Having a yard sale is a lot like throwing a party. The anxiety of getting ready, of waiting for the guests, or in our case, the customers, to arrive. Worrying if they don't, or what to do with them if they do.

And they did. First customer was a mother who literally squealed with glee when I told her the priced to move deals on girls' clothing. Our first sale.

With a bittersweet feeling, I watched a young mother put our oldest's first bike in her car for her three year old. A pregnant woman bought a much loved and worn, but still very chic shirt I wore during, between and after both pregnancies.

I'm not a great negotiator. Never have been and probably will never be. As far as sales transactions go, I'm motivated by movement and I wanted to move the stuff off of my yard. I balked at a Russian woman who responded $2.00 to my $2.50 counter offer so forcefully, that I caved in and then went ahead and just asked folks to pay what they felt was fair. And they did.

And so the stuff went. Not all of it. Not for the amount we had dreamed of cashing in on. But what I found out today is this - that what we make in a yard sale is not the point. What we make are connections with strangers who no longer were strangers by the time they drove off, whether they bought something or not. Some of the connection were through broken English and my not-even qualified as broken Spanish. Some of the connections were made by those who just wanted to stop by as an excuse to have some conversation. Like the older gentleman who took out his wallet not to pay for anything, but to show me a lovingly worn photograph of his oldest grandson and grandaughter in-law, both of who are being deployed to Iraq next month.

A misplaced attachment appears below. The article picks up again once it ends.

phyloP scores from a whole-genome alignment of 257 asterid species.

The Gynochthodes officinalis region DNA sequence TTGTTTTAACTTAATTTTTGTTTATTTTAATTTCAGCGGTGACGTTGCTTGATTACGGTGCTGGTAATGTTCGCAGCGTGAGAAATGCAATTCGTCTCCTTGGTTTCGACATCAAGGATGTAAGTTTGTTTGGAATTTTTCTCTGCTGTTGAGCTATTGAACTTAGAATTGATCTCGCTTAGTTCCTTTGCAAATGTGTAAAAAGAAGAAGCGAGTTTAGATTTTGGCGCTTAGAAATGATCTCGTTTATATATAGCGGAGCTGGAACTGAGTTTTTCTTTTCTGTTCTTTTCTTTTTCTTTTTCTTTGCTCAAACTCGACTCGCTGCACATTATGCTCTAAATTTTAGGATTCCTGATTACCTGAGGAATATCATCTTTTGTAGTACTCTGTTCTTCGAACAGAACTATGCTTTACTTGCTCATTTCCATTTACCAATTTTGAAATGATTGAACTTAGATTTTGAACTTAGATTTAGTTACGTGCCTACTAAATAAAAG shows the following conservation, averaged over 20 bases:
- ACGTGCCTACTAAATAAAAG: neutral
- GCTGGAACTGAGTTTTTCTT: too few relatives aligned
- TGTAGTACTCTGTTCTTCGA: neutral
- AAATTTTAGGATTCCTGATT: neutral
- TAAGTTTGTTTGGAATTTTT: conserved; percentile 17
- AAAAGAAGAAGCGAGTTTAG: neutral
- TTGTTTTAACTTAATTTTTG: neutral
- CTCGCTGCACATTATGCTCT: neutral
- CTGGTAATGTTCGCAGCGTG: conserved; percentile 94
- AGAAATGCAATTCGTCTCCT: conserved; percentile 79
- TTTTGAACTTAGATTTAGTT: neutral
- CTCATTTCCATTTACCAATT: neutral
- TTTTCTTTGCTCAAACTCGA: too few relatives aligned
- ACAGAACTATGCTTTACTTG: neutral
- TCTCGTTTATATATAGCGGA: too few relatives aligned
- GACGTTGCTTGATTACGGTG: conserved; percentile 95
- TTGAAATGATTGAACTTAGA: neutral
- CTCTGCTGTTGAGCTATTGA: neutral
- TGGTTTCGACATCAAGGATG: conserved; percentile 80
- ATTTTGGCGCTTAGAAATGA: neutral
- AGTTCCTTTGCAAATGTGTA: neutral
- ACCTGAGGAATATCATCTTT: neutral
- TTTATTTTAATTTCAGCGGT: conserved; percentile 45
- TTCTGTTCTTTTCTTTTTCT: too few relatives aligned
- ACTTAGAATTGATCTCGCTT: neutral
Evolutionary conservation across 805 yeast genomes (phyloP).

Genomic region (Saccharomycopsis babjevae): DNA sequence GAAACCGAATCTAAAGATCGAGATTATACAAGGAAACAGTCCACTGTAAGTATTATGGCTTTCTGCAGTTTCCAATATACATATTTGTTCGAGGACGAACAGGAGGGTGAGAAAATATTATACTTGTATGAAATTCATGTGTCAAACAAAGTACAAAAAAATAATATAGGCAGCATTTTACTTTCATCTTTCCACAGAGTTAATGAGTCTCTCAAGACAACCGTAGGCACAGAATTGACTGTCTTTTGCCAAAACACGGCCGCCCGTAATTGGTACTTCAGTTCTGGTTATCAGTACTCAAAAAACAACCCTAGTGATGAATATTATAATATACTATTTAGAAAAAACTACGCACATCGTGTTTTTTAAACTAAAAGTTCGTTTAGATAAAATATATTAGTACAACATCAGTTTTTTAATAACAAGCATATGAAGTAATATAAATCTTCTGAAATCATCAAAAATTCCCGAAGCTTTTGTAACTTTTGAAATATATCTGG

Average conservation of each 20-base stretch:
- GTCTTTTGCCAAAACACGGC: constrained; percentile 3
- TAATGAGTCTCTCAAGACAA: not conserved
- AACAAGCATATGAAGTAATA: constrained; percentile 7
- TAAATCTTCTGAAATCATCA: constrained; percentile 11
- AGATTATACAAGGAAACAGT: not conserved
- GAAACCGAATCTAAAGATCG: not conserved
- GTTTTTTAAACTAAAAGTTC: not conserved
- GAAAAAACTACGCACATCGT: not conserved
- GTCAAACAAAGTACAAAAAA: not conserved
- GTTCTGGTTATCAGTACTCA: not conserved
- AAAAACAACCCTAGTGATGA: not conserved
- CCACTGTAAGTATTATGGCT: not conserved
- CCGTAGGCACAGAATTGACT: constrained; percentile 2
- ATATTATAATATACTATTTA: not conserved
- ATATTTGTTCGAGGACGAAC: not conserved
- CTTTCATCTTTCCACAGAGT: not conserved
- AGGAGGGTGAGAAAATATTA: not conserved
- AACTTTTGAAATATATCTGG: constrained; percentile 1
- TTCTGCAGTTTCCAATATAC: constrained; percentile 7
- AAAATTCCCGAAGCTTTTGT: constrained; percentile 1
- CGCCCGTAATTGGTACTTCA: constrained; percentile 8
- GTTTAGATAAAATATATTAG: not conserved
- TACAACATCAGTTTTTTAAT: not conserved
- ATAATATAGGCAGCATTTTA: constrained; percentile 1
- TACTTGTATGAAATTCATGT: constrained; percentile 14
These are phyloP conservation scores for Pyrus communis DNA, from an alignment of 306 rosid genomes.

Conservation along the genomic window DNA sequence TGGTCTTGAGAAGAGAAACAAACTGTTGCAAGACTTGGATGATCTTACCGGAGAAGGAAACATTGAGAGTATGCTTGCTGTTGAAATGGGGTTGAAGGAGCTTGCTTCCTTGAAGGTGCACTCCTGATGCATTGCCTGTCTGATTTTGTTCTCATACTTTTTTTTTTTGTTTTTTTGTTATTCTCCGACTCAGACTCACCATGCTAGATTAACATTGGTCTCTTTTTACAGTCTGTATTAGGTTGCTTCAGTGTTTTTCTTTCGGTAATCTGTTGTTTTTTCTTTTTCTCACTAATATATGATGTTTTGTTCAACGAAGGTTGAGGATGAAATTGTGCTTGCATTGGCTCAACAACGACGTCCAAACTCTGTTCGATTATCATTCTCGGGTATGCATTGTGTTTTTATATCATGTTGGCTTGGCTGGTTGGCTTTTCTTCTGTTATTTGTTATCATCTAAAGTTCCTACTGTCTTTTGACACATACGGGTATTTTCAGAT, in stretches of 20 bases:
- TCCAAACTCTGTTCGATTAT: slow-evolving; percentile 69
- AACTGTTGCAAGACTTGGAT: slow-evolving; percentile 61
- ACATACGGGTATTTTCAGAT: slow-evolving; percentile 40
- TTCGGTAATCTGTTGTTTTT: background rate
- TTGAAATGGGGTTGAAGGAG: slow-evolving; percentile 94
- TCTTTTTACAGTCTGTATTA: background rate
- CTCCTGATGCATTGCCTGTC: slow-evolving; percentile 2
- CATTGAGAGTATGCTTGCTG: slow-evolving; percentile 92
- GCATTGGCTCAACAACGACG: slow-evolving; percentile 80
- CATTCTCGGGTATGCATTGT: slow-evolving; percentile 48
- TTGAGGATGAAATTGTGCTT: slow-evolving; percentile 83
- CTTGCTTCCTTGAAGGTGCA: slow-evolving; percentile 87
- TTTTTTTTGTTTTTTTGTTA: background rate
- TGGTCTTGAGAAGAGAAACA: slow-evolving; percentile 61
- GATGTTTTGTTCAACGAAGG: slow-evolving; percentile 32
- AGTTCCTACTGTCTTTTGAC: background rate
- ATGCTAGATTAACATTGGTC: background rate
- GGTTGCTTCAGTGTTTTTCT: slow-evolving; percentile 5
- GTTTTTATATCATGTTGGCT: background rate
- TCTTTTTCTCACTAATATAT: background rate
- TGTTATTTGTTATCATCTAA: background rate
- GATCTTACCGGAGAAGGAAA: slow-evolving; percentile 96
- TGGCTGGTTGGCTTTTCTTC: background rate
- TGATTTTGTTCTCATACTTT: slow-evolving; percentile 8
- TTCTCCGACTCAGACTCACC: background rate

Yes, I'm exhausted. More exhausted than I am after a rigorous 90 minute Bikram class.

But at the end of the day, my red brick dream office is about half-way closer to being ready to move into. Our take for the day? A grand total of $75.

Would I do it again? Yep.

Tomorrow seems like a perfect day for meeting some more folks and yard sailing it forward.

Yard sailing away. Yard sailing away...

Tuesday, August 18, 2009

Smile. Breathe. Learn.

The first day of school is less than eight hours away. The mystery is over. After two and a half months, we know who is in what class, which friends from last year, which new faces to get to know. It's a new school year and as always, I've been on the verge of tears for days. I might joke that the Staples back to school ad is based on my own gleeful skipping down school supply aisles (which I begin right after 4th of July). I might exchange eye-rolling glances with my DH as the energy level in the car borders on bursting out the windows, and not from the music being too loud. I might complain about the endless "I'm bored" and "what are we going to do today?" that have grown louder and more frequent as June became July and July is now August. But in reality, I'd like the summer break to last longer. Why, other wide-eyed climbing-the-wall parents ask me? And until today, I didn't really know, other than living vicariously through my kids' open-ended days.

But today, as we entered the school door and read the class lists, visited the new classrooms and saw how much everyone had grown over the summer, I realized why summer breaks exist and why we all need them, even if we only get to experience them through our children.